1984 riots convict lodged in Delhi’s Mandoli jail, dies of Covid-19
Mahender Yadav, a former legislator from Delhi’s Palam constituency who was convicted in the 1984 anti-Sikh riots is the second prisoner to have died of the disease in the national capital. The other Covid death, on June 19, had taken place in the same barrack where Yadav was lodged.Updated: Jul 06, 2020 06:01 IST
Mahender Yadav, a former legislator from Delhi’s Palam constituency who was convicted in the 1984 anti-Sikh riots, died at a private hospital in Dwarka on Saturday, days after testing positive for Covid-19 at Mandoli Jail where he was lodged for the last 18 months.
Yadav is the second prisoner to have died of the disease in the national capital. The other Covid death, on June 19, had taken place in the same barrack where Yadav was lodged.
On Wednesday, Yadav’s family had approached the Supreme Court seeking interim bail for him on the grounds that they were not allowed to meet him in hospital. The Supreme Court had rejected his bail petition saying nobody could visit a person admitted in the ICU and that prisoners suffering from coronavirus were not entitled to getting any special treatment or favours.
So far, 53 inmates and 88 staffers of Delhi’s jails have tested positive for Covid-19. Of them, 31 prisoners and 28 staffers have recovered, said Sandeep Goel, director general (Delhi Prisons).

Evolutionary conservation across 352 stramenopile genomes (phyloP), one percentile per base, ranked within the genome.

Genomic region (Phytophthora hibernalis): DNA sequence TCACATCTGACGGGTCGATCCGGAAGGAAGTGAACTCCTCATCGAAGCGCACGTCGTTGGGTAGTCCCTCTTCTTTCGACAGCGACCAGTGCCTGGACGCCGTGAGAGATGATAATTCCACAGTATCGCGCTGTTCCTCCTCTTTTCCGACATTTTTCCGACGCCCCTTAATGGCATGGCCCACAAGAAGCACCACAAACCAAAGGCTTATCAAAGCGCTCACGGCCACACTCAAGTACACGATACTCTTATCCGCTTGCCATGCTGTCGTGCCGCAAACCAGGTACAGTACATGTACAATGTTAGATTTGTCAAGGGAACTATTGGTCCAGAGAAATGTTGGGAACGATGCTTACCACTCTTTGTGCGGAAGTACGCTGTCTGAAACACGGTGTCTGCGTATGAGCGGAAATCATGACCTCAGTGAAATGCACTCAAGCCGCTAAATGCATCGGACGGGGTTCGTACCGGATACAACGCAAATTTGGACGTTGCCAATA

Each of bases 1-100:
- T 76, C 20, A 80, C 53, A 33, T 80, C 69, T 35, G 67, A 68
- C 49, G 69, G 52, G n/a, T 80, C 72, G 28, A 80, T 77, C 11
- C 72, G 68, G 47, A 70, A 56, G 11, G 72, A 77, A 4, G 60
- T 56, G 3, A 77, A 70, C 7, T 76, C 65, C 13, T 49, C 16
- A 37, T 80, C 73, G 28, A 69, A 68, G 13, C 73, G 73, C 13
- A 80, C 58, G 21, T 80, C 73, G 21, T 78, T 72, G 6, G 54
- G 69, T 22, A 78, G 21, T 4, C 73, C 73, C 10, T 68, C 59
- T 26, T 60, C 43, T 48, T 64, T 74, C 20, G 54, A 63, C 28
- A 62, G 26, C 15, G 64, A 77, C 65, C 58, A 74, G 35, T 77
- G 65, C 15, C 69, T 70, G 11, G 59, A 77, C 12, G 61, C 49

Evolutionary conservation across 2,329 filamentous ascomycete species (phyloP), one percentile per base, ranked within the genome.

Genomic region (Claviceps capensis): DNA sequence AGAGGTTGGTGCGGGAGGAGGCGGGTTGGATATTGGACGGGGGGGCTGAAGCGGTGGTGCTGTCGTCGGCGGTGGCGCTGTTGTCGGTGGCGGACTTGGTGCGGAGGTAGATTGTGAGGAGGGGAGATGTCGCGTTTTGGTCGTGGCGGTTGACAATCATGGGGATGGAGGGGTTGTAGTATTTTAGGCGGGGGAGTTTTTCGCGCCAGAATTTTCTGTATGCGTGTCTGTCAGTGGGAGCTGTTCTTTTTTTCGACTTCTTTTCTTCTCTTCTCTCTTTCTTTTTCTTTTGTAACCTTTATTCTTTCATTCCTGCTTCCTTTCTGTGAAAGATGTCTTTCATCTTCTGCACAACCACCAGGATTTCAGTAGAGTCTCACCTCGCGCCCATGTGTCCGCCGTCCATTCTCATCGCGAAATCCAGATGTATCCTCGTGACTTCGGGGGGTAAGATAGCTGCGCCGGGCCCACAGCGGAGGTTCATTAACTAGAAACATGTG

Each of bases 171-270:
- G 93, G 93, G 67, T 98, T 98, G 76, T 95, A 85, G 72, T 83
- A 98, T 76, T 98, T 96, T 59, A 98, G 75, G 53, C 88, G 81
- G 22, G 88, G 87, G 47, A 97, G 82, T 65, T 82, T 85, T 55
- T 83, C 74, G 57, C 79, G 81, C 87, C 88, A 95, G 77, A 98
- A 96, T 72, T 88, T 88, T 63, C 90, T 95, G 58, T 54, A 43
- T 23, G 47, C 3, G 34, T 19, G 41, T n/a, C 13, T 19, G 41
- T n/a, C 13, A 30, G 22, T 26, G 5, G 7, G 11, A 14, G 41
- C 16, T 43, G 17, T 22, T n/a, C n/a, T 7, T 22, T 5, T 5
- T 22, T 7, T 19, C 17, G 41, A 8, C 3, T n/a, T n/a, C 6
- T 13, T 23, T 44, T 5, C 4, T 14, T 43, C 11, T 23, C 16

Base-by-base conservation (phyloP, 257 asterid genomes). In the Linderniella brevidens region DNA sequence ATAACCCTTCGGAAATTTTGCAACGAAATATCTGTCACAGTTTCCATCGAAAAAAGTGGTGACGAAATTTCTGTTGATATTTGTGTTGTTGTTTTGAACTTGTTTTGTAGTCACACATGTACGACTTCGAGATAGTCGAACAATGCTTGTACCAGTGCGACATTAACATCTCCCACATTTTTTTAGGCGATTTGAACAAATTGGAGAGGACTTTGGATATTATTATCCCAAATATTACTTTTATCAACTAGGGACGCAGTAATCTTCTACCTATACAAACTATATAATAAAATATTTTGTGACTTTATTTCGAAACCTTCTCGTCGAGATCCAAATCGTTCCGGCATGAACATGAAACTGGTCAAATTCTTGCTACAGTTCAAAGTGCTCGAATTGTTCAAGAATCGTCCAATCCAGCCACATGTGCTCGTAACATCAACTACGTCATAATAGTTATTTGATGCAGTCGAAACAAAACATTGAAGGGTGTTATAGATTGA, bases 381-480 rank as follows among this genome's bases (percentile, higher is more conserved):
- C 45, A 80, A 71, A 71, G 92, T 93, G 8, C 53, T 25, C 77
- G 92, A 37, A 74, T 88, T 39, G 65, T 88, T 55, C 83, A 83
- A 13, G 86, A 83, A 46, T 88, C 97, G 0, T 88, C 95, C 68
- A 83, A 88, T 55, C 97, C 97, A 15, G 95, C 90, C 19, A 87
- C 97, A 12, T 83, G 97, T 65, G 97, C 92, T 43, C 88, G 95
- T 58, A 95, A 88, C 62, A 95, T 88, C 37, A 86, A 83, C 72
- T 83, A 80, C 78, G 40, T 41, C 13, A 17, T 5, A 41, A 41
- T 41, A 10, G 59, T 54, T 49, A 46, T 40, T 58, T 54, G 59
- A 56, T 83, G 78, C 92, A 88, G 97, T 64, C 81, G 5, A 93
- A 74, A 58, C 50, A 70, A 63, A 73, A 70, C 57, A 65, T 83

Yadav was serving a 10-year sentence in the anti-Sikh riots case after conviction by a CBI court in 2018. He had been in jail since December 31 that year.
He was lodged in jail number 14 of Mandoli Jail located in north-east Delhi.
Giving a background of the spread of Covid-19 in Mandoli Jail, Goel said the death of the other prisoner, Kanwar Singh, due to coronavirus had prompted the authorities to test all the other 29 inmates in that barrack. These 29 prisoners, including Yadav, were mostly senior citizens.
“Seventeen of these 29 inmates tested positive in the first round on June 20. The others were tested again five days later and three more inmates were found to be infected. Yadav was found positive in the second round of testing,” said Goel.
A day after his test results showed he was positive, Yadav developed “uneasiness and heart-related symptoms” upon which he was referred to Deen Dayal Upadhyay Hospital, said Goel.
“The same day, he was referred to Lok Nayak Hospital (a Covid-designated hospital),” said Goel.
Four days later, on June 30, Yadav was moved to the private Akash Healthcare Hospital in Dwarka. “The transfer was made under police guard on the request by Yadav’s family.
On Wednesday, his family had approached the Supreme Court to request interim bail for him on the grounds that his relatives weren’t allowed to meet him in hospital and granting him bail would allow his family to take suitable steps in view of his deteriorating health.
His family had cited his advancing age and ailments like diabetes and kidney issues.
But the bench, headed by justice Indira Banerjee, had remarked, “If a person is in ICU, nobody can visit him. The petitioner cannot be given differential treatment because he is under detention.”
HT’s efforts to reach Yadav’s son did not elicit a response.
Yadav passed away at the hospital on Saturday evening, said Goel.